(from the IMC Newsletter Autumn 2001)
Climbing and craic at the 2001 MCI alpine meet.
The camp site in Vicosoprano is billed by the Swiss Tourist Board as a quiet, scenic place, ideal for family sojourns in the cool mountain air…. This year’s meet, while not being exactly raucous every night, did shake things up a bit, leaving the more restrained Europeans wondering how the usually precise Swiss got it so wrong.
An impressive array of late night challenges took place; such as the ‘walk holding a coin between your buttocks and drop it into a small cup’, the ‘pick up a coin off the ground with your teeth with only one hand and one foot touching the ground’ and the classic ‘how close can you come to alcohol poisoning without having your stomach pumped’. An act of immense bravery and testosterone was performed by one participant who calmly consumed a cricket and a slug much to the disgust and delight of spectators. Even more amusing was the posse of headtorch-wearing huntsmen who beat the grasses in search of the sacrificial bugs. I also witnessed a striptease which was surprisingly good despite the awful vocal accompaniment. Unfortunately for the talented stripper it ended in a painful-looking wedgey – some audiences are just so hard to please.
Fireworks, being legal to the sensible Swiss and a great novelty to us Irish, were a feature of most nights in varying degrees. Budding pyrotechnics had to compete with a backdrop of lightning and thunder and they also had to overcome the immutable rain. Taking these factors into account, there were some pretty good displays and perhaps the late-night noise helped clean any potential avalanches off the slopes for early morning climbers.
Water was a major issue at this year’s meet particularly in the first week It bucketed incessantly. If it wasn’t raining it was precipitating in some other way and on some days it rained so hard you got wet twice; once as the rain fell down and for the second time as it bounced off the ground. Not great climbing conditions but the crickets thrived, proving there’s a silver lining in every thunderstorm; you just have to be the right species to benefit.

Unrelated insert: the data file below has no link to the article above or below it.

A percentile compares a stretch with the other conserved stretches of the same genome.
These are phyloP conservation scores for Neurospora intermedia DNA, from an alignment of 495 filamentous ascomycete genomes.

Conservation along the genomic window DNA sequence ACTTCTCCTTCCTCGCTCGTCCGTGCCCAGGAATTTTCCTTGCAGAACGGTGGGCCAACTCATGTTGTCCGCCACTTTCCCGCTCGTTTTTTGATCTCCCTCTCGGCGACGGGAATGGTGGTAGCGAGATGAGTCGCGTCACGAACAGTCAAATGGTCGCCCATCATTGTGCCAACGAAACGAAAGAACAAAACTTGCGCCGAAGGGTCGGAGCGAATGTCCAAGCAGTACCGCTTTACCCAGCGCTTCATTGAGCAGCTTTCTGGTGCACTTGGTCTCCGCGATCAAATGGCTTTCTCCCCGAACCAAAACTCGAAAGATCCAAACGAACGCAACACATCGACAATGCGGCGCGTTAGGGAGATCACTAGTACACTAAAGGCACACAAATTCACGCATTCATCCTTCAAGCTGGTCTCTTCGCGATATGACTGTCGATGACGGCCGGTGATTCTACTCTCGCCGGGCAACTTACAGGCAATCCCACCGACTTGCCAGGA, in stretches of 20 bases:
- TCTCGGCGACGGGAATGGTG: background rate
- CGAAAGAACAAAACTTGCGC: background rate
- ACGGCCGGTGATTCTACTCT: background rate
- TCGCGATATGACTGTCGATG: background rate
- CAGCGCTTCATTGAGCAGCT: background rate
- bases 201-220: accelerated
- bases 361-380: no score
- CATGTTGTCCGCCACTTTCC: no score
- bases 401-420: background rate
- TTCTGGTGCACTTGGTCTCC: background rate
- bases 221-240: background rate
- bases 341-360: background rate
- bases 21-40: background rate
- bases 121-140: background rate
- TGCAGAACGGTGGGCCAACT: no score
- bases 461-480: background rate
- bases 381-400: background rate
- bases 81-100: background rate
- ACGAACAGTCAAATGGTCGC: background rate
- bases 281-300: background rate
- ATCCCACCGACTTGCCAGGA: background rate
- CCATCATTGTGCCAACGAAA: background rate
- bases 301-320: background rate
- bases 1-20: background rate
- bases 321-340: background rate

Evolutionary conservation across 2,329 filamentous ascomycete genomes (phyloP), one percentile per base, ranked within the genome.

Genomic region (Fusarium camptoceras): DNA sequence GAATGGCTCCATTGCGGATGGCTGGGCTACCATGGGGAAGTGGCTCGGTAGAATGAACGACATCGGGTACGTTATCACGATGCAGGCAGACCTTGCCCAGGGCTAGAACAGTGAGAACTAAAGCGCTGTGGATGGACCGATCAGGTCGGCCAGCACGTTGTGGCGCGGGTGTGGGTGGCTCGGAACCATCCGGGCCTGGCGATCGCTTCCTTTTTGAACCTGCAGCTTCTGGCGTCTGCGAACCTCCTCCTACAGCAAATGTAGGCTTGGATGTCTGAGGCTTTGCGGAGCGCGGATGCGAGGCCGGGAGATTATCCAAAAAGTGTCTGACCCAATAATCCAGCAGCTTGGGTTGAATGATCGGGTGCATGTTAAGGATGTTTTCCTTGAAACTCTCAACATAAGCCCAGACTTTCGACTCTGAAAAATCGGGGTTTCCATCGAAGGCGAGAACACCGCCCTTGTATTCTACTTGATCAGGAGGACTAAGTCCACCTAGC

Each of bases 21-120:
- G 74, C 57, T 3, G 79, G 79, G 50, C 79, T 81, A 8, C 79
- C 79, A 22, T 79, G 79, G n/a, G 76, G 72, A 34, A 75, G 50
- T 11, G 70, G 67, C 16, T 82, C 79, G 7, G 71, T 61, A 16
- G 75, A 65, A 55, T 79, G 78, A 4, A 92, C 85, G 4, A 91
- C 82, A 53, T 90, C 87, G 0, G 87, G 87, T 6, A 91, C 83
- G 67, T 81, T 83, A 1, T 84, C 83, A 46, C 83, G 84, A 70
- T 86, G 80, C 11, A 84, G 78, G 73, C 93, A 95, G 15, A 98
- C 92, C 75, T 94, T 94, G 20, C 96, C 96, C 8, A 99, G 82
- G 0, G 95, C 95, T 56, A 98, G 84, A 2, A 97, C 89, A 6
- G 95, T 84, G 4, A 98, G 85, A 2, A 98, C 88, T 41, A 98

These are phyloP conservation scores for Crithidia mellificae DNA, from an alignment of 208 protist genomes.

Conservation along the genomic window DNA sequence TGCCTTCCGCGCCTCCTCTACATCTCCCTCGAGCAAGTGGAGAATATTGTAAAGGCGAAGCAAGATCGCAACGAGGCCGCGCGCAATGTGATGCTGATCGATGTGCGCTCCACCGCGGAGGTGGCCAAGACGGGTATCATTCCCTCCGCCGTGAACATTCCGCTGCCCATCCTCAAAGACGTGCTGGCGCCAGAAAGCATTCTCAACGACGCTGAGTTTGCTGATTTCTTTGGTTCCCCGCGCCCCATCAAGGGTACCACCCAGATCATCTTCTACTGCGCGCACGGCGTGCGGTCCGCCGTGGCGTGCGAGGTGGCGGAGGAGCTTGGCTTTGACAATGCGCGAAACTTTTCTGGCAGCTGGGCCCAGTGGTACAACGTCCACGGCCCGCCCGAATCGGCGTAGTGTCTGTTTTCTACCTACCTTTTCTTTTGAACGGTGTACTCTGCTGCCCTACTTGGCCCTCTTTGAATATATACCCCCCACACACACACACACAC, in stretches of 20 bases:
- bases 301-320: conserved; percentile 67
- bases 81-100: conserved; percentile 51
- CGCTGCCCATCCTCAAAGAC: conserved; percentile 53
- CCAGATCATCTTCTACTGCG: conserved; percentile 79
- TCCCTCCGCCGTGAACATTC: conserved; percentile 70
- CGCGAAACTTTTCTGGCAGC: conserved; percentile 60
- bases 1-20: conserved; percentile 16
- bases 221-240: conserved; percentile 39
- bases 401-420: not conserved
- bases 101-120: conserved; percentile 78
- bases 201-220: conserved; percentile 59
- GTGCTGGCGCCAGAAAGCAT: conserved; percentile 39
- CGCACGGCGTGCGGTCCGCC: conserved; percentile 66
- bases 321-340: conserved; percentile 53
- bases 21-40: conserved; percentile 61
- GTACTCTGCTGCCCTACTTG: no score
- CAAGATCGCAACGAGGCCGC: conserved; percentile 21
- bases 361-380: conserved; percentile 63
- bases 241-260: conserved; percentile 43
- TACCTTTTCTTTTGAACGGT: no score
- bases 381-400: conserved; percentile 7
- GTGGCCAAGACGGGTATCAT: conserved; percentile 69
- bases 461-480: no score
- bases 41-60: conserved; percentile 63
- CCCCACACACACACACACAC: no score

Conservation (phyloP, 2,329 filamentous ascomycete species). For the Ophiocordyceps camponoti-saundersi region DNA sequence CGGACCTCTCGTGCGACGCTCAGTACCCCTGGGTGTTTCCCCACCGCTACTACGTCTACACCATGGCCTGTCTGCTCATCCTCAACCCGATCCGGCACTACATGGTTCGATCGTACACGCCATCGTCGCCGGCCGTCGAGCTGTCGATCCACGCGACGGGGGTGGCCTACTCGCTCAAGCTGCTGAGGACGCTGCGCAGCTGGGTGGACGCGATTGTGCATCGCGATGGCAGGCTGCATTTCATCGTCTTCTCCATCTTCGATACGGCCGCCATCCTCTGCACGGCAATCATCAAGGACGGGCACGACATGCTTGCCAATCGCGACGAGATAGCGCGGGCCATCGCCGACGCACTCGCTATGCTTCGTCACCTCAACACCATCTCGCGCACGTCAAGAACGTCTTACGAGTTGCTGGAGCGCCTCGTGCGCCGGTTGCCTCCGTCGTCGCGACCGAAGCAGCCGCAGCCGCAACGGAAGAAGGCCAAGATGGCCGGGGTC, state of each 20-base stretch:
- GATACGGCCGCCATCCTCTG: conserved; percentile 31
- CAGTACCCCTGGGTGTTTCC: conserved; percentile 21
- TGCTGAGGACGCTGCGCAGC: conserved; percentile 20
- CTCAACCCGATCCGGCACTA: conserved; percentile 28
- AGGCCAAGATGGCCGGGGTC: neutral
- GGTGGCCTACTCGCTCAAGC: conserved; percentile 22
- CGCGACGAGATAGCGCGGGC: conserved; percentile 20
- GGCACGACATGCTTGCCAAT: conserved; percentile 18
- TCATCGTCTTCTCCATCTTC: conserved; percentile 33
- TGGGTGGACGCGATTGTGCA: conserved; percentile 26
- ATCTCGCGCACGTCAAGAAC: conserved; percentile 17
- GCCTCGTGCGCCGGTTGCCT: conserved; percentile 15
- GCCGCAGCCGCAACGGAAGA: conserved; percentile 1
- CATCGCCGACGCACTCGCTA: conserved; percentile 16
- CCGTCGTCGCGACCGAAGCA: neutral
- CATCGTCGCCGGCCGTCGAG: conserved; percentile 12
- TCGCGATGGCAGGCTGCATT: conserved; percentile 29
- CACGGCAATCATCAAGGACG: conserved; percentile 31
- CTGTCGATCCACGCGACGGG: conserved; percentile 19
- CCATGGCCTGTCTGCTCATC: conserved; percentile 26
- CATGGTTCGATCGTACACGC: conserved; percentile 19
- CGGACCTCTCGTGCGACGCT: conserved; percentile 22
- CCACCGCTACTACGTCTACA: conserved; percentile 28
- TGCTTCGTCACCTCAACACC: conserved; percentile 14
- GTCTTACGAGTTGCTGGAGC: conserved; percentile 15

The inordinate amounts of H2O resulted in many climbers retreating from routes. Nonetheless it did little to dampen the spirits of the attending mountaineers. Many classic routes were completed and the extra downtime in the camp site was busily filled with cooking, drinking, eating, drinking, gear checking, drinking and of course the great sport of talking-about-climbing and did I mention drinking?
On the climbing front, recognition must go to Nigel Callender for completing the first traverse of the glacial pond at the bottom of the camp site, an interesting and varied climb, now graded Severe. As the route is no higher than four meters, protection is not necessary, although falling guarantees the unfortunate climber a plunge in a freezing pond and possibly a cheer from the local onlookers.
As with all good climbing experiences there were a few hairy moments. I myself dangled a full leg in the mouth of a crevasse, had a close shave with a falling ice axe and was forced to drop my cacks along with my harness to pee on a minuscule ledge with gliders swooping about overhead (talk about exposure). One team had an unplanned bivouac due to bad visibility on the Bellavista Terraces on route to Piz Bernina. Despite what must have been a very long, very cold night the group arose the following morning, shook themselves off and with better weather conditions continued on, completing the 4,000+ metre peak. Other than that, a few ankles were sprained in minor incidents but thankfully no participant received a genuine Darwin award.
Good reports were received of the alpine and rock climbing courses. Perhaps I will go on one next year, it would be useful to know some proper crevasse rescue should the rest of my body follow that leg. Until then I’ll just stick to the ultimate adrenalin sport of discussing great climbing and maybe even some buttock tiddly-winks.
A big huge thanks must go to the organisers Robbie Fenlon and all at the MCI office for the behind-the-scenes work that goes into the event. Personally, I completed some great mountains, backed off some great mountains and met some inspiring people. I thoroughly enjoyed the beauty of the area, the varied routes it offered and in no small way, the camp site craic.
The North Ridge of the Piz Bernina, 4,049m
(minus the rain!)